Subscribe / Unsubscribe Enewsletters | Login | Register

Pencil Banner

What iPad Pro teaches vendors about product development

Rob Enderle | Nov. 16, 2015
Five years after the iPad sparked a revolution, the tablet market seems to be in free fall and PCs are making a comeback. In an attempt to revitalize the tablet market Apple just released the iPad Pro. Time will tell if this will work, in the meantime columnist Rob Enderle shares some lessons he says we can learn from the battle of tablets vs. PCs.

ipad pro icon space
Credit: Susie Ochs

Back in 2010 Apple again did what they were by that time famous for doing. They brought to market a product revolution with the iPad and put all of the PC venders on notice that their business was soon to be gobbled up by this new platform.

Five years later the tablet market, and especially the iPad is in free fall and PCs are, at least relatively, doing far better. Apple just brought out the iPad Pro to address this fall and it’s not a bad product, but by the end of next year we’ll know whether it is too little too late to stop the decline.  

I think there are some lessons here that we can learn from.

Sometimes you have to cannibalize

The even less acceptable term is sometimes you have to eat your children. When Apple brought out the iPad it was clear users wanted to replace their laptops with it. However, because Apple wanted people to buy both iPads and Macs they made it difficult to work with the iPad and made it more of an entertainment product. This gave the PC industry time to respond and part of the cause for the current decline in tablet sales is because PCs have improved to a point where the price, weight, design and battery life are more in line with tablets. Now it is far less likely to see someone living off of an iPad than it was four years ago. Apple didn’t fully learn this lesson, however, because the iPad Pro still doesn’t have a trackpad, which makes it just a bit more annoying to use than a laptop.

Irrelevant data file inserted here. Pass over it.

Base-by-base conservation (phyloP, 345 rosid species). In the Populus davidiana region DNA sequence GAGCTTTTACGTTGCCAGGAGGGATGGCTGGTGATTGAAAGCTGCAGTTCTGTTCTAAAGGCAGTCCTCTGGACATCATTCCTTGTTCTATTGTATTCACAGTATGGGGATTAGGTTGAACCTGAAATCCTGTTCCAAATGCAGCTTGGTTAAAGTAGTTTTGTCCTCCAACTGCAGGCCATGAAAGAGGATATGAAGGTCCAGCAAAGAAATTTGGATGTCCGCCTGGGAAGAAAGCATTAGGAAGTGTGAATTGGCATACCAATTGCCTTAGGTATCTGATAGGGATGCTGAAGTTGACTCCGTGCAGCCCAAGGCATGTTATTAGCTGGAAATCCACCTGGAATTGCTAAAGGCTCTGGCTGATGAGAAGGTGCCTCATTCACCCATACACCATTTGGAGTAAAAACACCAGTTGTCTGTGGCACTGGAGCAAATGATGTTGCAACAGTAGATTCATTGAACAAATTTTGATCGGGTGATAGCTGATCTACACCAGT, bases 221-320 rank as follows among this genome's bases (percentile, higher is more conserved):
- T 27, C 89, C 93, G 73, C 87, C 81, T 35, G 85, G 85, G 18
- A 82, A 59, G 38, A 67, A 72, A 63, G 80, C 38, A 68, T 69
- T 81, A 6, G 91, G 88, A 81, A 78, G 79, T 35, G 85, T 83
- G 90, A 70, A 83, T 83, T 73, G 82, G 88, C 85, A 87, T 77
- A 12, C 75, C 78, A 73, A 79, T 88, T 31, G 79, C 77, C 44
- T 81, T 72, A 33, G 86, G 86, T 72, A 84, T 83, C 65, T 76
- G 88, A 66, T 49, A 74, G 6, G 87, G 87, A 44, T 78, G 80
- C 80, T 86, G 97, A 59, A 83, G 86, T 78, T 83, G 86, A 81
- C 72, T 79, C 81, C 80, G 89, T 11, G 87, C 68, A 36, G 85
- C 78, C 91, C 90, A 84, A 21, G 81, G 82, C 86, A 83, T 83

The mistake was intentional, the goal to cripple one product so that it doesn’t take business from another line. The problem though is that this tactic typically opens the door for a competitor to fill the gap you’ve created, and instead of protecting a product line it tends to cause customers to move to vendors who better meet these new needs.

In short it is always better, if the customers want a change, even though it means swapping one of your products for another, to embrace it rather than try to force the customer to buy two products particularly given they’ll likely revolt and end up with none.  

Tim Cook has now put aside his MacBook and is carrying an iPad Pro, if he’d promoted that same use case five years ago iPads wouldn’t be in decline, they’d likely own much of the laptop market by now. I should note that Apple still seems to be trying to protect their Mac sales from the iPad by leaving off the touchpad and USB ports. I expect their enterprise sales partners are strongly suggesting they reverse that decision for version two.


1  2  Next Page 

Sign up for CIO Asia eNewsletters.